Lambert then brightened the mood and brought the dance back with his mischievous title track For Your Entertainment. Almost self-consciously, he dialed back on the wild flamboyance of acting out the lyrics, but his strident rock scream near the end of the song was thrillingly delivered.
Sleepwalker engaged the group in another exquisite music movement when Lambert gifted the dolled-up ballad with a more psych-infused vibe. I felt this version of the song resonated David Essex’s iconic “Rock On” and perhaps Love & Rockets’ “Holiday On the Moon,” twisted with fierce grit delivered by Pittman in weighty riffs, lending great power to the tune and raising an expression of spirited inspiration to the face of his lead man and longtime friend in music. Lambert’s satisfied smile said it all: this was genuine rock and roll energy in its purest form. His abandonment to raw joy flowed into the final chorus, climaxing into a sumptuous feast of his trademark stratospheric rock wails, leaving a delicious glittery tang on the tongue of an enthralled audience.
For his encore, Lambert strutted back out to the excited crowd, pulling out another surprise from his infinite bag of tricks. His tightly-wound Whole Lotta Love, was gritty and snarling: the vibe was a full-on body explosion of pure sex. After giving the band some breathing room to romp and play, Lambert dropped to his knees in the climax, tearing into an off-the-leash howl that would make even a banshee envious. He rose to his feet and into a fever pitch of multiple stiletto rock wails that seared the midnight air and should have shattered every glass within a 100-mile radius. In essence, the blistering rendition managed to exceed the scorching executions of the epic Led Zeppelin tune that Lambert had delivered throughout the summer of 2009 on the American Idols Live Tour.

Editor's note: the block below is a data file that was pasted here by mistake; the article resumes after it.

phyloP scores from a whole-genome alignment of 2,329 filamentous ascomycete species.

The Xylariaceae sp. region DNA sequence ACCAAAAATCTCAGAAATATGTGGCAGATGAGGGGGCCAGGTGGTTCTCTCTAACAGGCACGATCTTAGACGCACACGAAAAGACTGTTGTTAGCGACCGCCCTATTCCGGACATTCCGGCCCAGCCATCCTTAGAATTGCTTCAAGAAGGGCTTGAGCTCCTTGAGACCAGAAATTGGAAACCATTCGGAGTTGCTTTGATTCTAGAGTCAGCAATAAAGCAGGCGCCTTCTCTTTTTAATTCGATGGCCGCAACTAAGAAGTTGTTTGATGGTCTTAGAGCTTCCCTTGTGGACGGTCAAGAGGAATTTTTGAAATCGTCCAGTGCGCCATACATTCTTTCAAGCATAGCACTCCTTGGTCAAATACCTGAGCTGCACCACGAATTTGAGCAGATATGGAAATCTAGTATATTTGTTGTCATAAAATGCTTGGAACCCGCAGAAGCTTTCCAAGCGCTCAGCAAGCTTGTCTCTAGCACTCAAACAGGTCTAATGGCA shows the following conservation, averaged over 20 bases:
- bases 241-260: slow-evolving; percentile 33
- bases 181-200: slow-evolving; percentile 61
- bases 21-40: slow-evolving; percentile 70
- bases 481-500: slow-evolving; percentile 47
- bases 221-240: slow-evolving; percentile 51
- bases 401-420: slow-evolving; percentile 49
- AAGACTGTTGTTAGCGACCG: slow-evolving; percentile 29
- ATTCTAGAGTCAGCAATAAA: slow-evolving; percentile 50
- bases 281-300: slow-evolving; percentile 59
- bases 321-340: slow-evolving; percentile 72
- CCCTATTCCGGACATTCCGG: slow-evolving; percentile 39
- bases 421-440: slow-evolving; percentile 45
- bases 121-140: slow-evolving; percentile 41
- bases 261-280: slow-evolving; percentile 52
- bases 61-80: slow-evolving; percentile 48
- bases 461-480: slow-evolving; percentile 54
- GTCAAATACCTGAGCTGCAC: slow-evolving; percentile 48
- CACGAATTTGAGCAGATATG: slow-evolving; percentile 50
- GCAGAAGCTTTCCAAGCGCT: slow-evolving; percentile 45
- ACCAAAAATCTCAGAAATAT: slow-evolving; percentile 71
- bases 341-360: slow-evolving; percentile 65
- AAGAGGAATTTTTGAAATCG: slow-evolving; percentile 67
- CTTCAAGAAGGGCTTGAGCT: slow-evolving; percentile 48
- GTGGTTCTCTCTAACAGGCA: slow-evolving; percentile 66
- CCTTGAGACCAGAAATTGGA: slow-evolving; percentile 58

Much of the heat also flowed from Longineu’s sonic thunder of a solo and Pittman’s bracing shreds and riffs. Pittman has a rock-god presence of his own, arising from his well-honed, skilled riffs that come from a connection of love and devotion to his instrument over a long and distinguished musical career. And Longineu is highly esteemed for his mad skills as drummer for Yellowcard. Lambert demonstrated his ability to immerse himself in this, and every performance – freely launching both body and spirit completely into a frenzy of music and spectacle – yet keeping a firm, leather-fisted grasp on his frame and instrument, and timing of step and note. Like a true fireworks exhibit, he was controlled chaos, a well-engineered and orchestrated storm of grace and fury.
With his high-energy, immense talents, smoldering grace and cheeky wit, Adam Lambert was the party, the celebration, the revelry – here to give music for our entertainment. Neither he nor his skilled band was concerned about crowd size or whether their show would be publicly broadcasted. This orchestra of fire and fury embodied the resplendent, heady, let-it-all-go-loose carnival spirit inherent in both New Year’s Eve and good-time rock and roll. They did so by delivering a tight, electrically-charged show: making a re-constructed New York City the only place one needed to be to properly rock in the year 2010.
Gridlock New Year’s Eve, Paramount Lot
Dec. 31, 2009
Los Angeles, California
Review By: Lori (feet) A-Leung , RockStar Weekly
Photos By Lori (feet) A-Leung and Barbara Dengel